Happy Lunar New Year from the North Campus!

By Alice Xu, ’21. Photo by Yanping Li. Around the table from left to right: Zhongze ‘Gerald’ Zhao, Honglin ‘Victor’ Chen, Zurui ‘Andy’ Luo, Xichen ‘Steven’ Gao, Chuxiang ‘Terry’ Meng, Gezhi ‘Alena’ Hui, Sumeng ‘Alice’ Xu, Lei ‘Leo’ Huang

On Monday, February 4, LCA North Campus celebrated the Lunar New Year with North Campus students, parents, and teachers. Last week was a special week for Asian students, especially for the International students who live at the North Campus. Lunar New Year is widely celebrated among many Asian countries, just as important for family gatherings as Christmas is for Western countries. It is hard for international students to go back to their home and celebrate the festival with their family at this time of the year. Fortunately, the dorm hosts a Lunar New Year party for the North Campus students. Not only did Chef Hok cook delicious food, but many parents also brought their handmade traditional Chinese food to the North Campus.

The night before the celebration, students in the art club started to decorate the dining room by putting small decorations around the room, and they even put red paper around the lights in order to give the room a red glow. Red corresponds to fire, it symbolized happiness and luck to Chinese people. All along the hallway, the students placed signs on the door with the character “Fu” which means good luck.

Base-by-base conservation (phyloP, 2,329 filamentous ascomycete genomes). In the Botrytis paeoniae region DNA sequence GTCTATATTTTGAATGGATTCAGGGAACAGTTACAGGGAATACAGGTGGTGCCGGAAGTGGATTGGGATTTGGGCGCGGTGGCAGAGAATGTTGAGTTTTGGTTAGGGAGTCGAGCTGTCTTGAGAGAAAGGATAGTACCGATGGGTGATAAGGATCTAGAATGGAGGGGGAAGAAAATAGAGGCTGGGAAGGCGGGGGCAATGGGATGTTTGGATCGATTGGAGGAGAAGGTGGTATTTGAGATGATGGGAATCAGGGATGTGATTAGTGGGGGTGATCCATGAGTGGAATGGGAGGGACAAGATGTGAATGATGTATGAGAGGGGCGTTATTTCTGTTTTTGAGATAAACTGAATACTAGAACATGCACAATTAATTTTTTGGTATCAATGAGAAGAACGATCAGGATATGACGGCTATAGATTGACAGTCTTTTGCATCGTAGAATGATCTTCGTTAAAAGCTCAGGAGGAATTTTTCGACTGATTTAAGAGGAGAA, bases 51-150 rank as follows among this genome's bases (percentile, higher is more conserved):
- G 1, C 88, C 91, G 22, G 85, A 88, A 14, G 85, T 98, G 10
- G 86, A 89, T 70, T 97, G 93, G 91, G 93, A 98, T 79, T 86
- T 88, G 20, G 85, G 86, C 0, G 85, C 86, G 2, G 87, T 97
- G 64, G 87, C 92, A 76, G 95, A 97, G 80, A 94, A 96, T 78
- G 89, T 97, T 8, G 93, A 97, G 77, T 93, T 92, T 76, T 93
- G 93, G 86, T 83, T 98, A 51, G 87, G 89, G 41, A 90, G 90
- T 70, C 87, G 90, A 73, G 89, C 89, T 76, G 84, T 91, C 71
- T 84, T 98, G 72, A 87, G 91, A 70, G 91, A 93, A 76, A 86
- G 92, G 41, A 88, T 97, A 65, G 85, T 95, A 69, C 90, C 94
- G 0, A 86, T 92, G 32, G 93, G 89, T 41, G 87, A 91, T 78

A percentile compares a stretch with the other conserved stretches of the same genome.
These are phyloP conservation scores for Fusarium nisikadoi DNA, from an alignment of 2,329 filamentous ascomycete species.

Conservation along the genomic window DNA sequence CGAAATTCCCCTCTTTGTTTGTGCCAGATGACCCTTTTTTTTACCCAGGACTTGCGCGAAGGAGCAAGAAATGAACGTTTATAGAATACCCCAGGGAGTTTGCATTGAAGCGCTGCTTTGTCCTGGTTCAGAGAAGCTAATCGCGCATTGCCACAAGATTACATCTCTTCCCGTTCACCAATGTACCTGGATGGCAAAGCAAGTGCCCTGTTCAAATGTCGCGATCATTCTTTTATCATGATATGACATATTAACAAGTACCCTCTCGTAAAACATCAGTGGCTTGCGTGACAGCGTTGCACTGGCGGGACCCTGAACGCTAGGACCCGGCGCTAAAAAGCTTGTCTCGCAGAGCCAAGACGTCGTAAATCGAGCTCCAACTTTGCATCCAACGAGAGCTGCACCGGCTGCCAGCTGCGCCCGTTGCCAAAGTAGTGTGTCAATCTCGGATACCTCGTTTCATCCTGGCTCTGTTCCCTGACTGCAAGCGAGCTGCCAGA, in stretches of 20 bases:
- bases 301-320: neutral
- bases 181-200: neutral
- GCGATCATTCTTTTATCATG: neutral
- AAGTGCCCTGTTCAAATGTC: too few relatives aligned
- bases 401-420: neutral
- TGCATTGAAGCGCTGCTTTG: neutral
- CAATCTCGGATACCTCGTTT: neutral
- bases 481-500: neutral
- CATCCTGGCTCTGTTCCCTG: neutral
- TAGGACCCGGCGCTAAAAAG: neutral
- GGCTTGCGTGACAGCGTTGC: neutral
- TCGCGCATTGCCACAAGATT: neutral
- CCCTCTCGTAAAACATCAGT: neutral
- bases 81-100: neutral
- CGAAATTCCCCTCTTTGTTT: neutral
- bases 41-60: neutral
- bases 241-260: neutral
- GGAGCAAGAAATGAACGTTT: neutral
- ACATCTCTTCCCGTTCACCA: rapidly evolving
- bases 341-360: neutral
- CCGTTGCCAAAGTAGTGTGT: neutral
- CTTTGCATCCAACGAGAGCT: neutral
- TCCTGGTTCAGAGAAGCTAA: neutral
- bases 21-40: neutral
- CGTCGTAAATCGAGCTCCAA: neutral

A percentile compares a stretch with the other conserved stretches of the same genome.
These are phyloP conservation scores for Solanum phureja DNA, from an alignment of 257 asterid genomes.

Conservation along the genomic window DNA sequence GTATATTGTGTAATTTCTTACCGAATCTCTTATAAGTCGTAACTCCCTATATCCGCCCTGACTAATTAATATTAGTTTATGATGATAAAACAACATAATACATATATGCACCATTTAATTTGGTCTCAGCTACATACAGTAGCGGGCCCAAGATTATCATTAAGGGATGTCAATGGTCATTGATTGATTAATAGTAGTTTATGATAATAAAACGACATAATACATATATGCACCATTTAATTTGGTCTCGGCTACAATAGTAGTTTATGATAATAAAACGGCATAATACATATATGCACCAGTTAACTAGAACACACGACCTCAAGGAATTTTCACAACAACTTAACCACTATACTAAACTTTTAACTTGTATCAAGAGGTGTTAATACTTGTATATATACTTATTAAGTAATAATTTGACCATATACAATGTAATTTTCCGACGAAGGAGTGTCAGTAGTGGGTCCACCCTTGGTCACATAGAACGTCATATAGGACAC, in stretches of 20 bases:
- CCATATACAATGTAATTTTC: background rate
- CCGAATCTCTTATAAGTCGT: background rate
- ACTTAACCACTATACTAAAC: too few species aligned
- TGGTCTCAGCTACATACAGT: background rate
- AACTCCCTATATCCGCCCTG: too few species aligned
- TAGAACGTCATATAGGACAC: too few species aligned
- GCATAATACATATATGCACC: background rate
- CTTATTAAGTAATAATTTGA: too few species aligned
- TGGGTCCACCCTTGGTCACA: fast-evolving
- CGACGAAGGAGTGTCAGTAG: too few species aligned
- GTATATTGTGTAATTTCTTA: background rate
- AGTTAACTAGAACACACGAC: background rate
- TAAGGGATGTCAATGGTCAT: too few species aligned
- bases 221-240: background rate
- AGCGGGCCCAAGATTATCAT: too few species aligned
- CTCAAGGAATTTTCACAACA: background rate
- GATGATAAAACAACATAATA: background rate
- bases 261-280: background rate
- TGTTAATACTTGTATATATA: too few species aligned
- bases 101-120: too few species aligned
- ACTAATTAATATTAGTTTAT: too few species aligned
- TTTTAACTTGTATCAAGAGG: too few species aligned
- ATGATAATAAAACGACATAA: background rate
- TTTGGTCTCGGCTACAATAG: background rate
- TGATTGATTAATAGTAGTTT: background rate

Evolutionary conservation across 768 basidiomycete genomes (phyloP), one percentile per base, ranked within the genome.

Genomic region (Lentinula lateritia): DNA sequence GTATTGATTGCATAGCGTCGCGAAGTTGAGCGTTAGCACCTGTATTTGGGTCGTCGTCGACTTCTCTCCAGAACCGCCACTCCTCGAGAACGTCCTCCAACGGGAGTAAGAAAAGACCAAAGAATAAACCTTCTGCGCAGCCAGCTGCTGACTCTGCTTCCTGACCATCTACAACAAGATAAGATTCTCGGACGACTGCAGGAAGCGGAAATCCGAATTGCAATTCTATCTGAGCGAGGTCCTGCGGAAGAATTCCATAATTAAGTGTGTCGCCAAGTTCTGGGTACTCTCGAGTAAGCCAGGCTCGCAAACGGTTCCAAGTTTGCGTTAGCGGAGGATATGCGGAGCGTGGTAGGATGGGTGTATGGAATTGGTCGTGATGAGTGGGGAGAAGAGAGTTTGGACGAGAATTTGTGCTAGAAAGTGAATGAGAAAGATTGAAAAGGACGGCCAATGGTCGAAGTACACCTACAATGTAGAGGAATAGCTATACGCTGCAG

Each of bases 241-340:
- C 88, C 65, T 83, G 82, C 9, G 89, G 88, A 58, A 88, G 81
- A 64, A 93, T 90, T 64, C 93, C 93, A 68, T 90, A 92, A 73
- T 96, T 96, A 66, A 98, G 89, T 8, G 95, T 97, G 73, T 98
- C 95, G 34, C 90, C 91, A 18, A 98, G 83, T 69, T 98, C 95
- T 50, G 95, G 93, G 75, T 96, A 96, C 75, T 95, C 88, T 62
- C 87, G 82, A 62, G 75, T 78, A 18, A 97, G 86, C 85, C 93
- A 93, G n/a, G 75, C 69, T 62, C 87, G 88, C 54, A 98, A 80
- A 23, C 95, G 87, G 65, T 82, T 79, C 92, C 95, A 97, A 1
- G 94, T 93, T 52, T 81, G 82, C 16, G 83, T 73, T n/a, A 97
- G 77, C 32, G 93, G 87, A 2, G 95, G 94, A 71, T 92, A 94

After school, the Chinese parents brought the ingredients to make dumplings, and everyone made dumplings together. Students and teachers also learned how to write Chinese calligraphy.

Before dinner, Lin ‘Lynn’ Pan played a traditional Chinese musical instrument, the zither, known in Chinese as Guzheng.

At the end of the dinner, students received red envelopes from Mrs. Torjesen and Dr. Winsor. In China, the red envelopes are something that the elderly give to the youths; the money in the red packets means wishes. Mrs. Torjesen and Dr. Winsor did not give money out, but instead, they gave something more meaningful and useful. If you want to know what was in there, feel free to ask one of the dorm students!

Even though students can’t fly back to their homes and celebrate the Lunar New Year with their families, they could celebrate in the dorm with their friends. Not only did this make Chinese students feel like there are at home, but it also allowed other students to learn more about Chinese culture. People celebrate Lunar New Year with their family. We celebrated this Lunar New year with our big family at the Dorm!

Thanks to all the parents and teachers who helped with this celebration.